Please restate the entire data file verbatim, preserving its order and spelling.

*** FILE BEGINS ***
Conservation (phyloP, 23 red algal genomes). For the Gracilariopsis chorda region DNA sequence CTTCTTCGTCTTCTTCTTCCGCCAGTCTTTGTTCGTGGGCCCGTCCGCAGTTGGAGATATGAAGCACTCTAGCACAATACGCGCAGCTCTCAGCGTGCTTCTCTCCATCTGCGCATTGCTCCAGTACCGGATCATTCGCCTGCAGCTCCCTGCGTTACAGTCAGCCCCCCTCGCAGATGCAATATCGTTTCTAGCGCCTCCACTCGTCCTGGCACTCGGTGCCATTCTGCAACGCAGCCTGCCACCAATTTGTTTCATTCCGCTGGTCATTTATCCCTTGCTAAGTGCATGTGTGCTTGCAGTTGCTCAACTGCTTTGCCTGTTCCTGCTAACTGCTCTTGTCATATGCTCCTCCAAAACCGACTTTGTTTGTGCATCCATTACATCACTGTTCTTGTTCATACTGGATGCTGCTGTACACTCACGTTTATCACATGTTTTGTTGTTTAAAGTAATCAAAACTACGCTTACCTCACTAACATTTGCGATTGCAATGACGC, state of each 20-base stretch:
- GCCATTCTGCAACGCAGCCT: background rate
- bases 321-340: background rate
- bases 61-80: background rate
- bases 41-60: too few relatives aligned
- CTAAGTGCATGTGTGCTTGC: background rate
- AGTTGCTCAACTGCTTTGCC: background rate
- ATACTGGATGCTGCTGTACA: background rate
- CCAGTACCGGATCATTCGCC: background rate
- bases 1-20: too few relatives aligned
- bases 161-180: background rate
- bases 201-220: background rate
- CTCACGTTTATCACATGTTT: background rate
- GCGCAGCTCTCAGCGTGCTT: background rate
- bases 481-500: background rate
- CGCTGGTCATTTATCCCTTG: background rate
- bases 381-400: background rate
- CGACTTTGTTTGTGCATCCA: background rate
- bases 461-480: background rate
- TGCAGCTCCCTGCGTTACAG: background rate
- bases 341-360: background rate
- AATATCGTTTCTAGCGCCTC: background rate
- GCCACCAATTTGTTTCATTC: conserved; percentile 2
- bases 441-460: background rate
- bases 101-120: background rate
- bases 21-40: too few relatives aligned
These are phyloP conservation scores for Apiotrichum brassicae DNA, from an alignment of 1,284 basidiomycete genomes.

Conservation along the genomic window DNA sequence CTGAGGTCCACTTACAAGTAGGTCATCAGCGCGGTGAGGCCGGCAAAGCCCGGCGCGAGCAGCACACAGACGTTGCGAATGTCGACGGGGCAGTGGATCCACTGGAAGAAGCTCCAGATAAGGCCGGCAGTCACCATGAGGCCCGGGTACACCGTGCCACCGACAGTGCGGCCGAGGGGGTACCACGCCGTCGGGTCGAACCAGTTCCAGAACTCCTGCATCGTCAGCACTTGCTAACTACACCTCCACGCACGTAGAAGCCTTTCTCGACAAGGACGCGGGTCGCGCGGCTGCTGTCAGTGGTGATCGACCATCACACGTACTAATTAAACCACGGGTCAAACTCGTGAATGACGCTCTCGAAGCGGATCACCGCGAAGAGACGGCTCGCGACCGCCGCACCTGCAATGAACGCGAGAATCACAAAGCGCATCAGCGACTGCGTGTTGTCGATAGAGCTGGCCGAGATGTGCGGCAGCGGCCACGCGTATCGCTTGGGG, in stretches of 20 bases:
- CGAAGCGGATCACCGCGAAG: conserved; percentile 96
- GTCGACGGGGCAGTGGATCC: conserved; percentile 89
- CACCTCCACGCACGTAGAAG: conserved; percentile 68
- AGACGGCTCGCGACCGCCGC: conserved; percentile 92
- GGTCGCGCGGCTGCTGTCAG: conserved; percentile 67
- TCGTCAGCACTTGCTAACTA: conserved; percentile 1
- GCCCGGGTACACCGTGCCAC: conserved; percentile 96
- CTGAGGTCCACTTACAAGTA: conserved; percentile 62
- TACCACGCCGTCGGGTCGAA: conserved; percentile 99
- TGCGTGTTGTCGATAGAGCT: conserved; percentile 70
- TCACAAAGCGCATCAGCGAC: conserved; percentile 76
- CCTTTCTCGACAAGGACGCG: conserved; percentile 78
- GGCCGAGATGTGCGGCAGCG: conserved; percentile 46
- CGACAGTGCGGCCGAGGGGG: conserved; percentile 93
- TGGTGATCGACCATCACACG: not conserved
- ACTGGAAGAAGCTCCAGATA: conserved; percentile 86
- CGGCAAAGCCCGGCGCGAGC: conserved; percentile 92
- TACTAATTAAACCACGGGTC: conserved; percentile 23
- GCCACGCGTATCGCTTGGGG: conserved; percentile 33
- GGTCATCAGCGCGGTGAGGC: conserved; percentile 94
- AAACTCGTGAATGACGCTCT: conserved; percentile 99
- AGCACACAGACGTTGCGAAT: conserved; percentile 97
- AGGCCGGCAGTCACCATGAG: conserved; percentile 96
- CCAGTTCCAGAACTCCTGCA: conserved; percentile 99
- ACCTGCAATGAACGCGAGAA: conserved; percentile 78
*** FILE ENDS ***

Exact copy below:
Conservation (phyloP, 23 red algal genomes). For the Gracilariopsis chorda region DNA sequence CTTCTTCGTCTTCTTCTTCCGCCAGTCTTTGTTCGTGGGCCCGTCCGCAGTTGGAGATATGAAGCACTCTAGCACAATACGCGCAGCTCTCAGCGTGCTTCTCTCCATCTGCGCATTGCTCCAGTACCGGATCATTCGCCTGCAGCTCCCTGCGTTACAGTCAGCCCCCCTCGCAGATGCAATATCGTTTCTAGCGCCTCCACTCGTCCTGGCACTCGGTGCCATTCTGCAACGCAGCCTGCCACCAATTTGTTTCATTCCGCTGGTCATTTATCCCTTGCTAAGTGCATGTGTGCTTGCAGTTGCTCAACTGCTTTGCCTGTTCCTGCTAACTGCTCTTGTCATATGCTCCTCCAAAACCGACTTTGTTTGTGCATCCATTACATCACTGTTCTTGTTCATACTGGATGCTGCTGTACACTCACGTTTATCACATGTTTTGTTGTTTAAAGTAATCAAAACTACGCTTACCTCACTAACATTTGCGATTGCAATGACGC, state of each 20-base stretch:
- GCCATTCTGCAACGCAGCCT: background rate
- bases 321-340: background rate
- bases 61-80: background rate
- bases 41-60: too few relatives aligned
- CTAAGTGCATGTGTGCTTGC: background rate
- AGTTGCTCAACTGCTTTGCC: background rate
- ATACTGGATGCTGCTGTACA: background rate
- CCAGTACCGGATCATTCGCC: background rate
- bases 1-20: too few relatives aligned
- bases 161-180: background rate
- bases 201-220: background rate
- CTCACGTTTATCACATGTTT: background rate
- GCGCAGCTCTCAGCGTGCTT: background rate
- bases 481-500: background rate
- CGCTGGTCATTTATCCCTTG: background rate
- bases 381-400: background rate
- CGACTTTGTTTGTGCATCCA: background rate
- bases 461-480: background rate
- TGCAGCTCCCTGCGTTACAG: background rate
- bases 341-360: background rate
- AATATCGTTTCTAGCGCCTC: background rate
- GCCACCAATTTGTTTCATTC: conserved; percentile 2
- bases 441-460: background rate
- bases 101-120: background rate
- bases 21-40: too few relatives aligned
These are phyloP conservation scores for Apiotrichum brassicae DNA, from an alignment of 1,284 basidiomycete genomes.

Conservation along the genomic window DNA sequence CTGAGGTCCACTTACAAGTAGGTCATCAGCGCGGTGAGGCCGGCAAAGCCCGGCGCGAGCAGCACACAGACGTTGCGAATGTCGACGGGGCAGTGGATCCACTGGAAGAAGCTCCAGATAAGGCCGGCAGTCACCATGAGGCCCGGGTACACCGTGCCACCGACAGTGCGGCCGAGGGGGTACCACGCCGTCGGGTCGAACCAGTTCCAGAACTCCTGCATCGTCAGCACTTGCTAACTACACCTCCACGCACGTAGAAGCCTTTCTCGACAAGGACGCGGGTCGCGCGGCTGCTGTCAGTGGTGATCGACCATCACACGTACTAATTAAACCACGGGTCAAACTCGTGAATGACGCTCTCGAAGCGGATCACCGCGAAGAGACGGCTCGCGACCGCCGCACCTGCAATGAACGCGAGAATCACAAAGCGCATCAGCGACTGCGTGTTGTCGATAGAGCTGGCCGAGATGTGCGGCAGCGGCCACGCGTATCGCTTGGGG, in stretches of 20 bases:
- CGAAGCGGATCACCGCGAAG: conserved; percentile 96
- GTCGACGGGGCAGTGGATCC: conserved; percentile 89
- CACCTCCACGCACGTAGAAG: conserved; percentile 68
- AGACGGCTCGCGACCGCCGC: conserved; percentile 92
- GGTCGCGCGGCTGCTGTCAG: conserved; percentile 67
- TCGTCAGCACTTGCTAACTA: conserved; percentile 1
- GCCCGGGTACACCGTGCCAC: conserved; percentile 96
- CTGAGGTCCACTTACAAGTA: conserved; percentile 62
- TACCACGCCGTCGGGTCGAA: conserved; percentile 99
- TGCGTGTTGTCGATAGAGCT: conserved; percentile 70
- TCACAAAGCGCATCAGCGAC: conserved; percentile 76
- CCTTTCTCGACAAGGACGCG: conserved; percentile 78
- GGCCGAGATGTGCGGCAGCG: conserved; percentile 46
- CGACAGTGCGGCCGAGGGGG: conserved; percentile 93
- TGGTGATCGACCATCACACG: not conserved
- ACTGGAAGAAGCTCCAGATA: conserved; percentile 86
- CGGCAAAGCCCGGCGCGAGC: conserved; percentile 92
- TACTAATTAAACCACGGGTC: conserved; percentile 23
- GCCACGCGTATCGCTTGGGG: conserved; percentile 33
- GGTCATCAGCGCGGTGAGGC: conserved; percentile 94
- AAACTCGTGAATGACGCTCT: conserved; percentile 99
- AGCACACAGACGTTGCGAAT: conserved; percentile 97
- AGGCCGGCAGTCACCATGAG: conserved; percentile 96
- CCAGTTCCAGAACTCCTGCA: conserved; percentile 99
- ACCTGCAATGAACGCGAGAA: conserved; percentile 78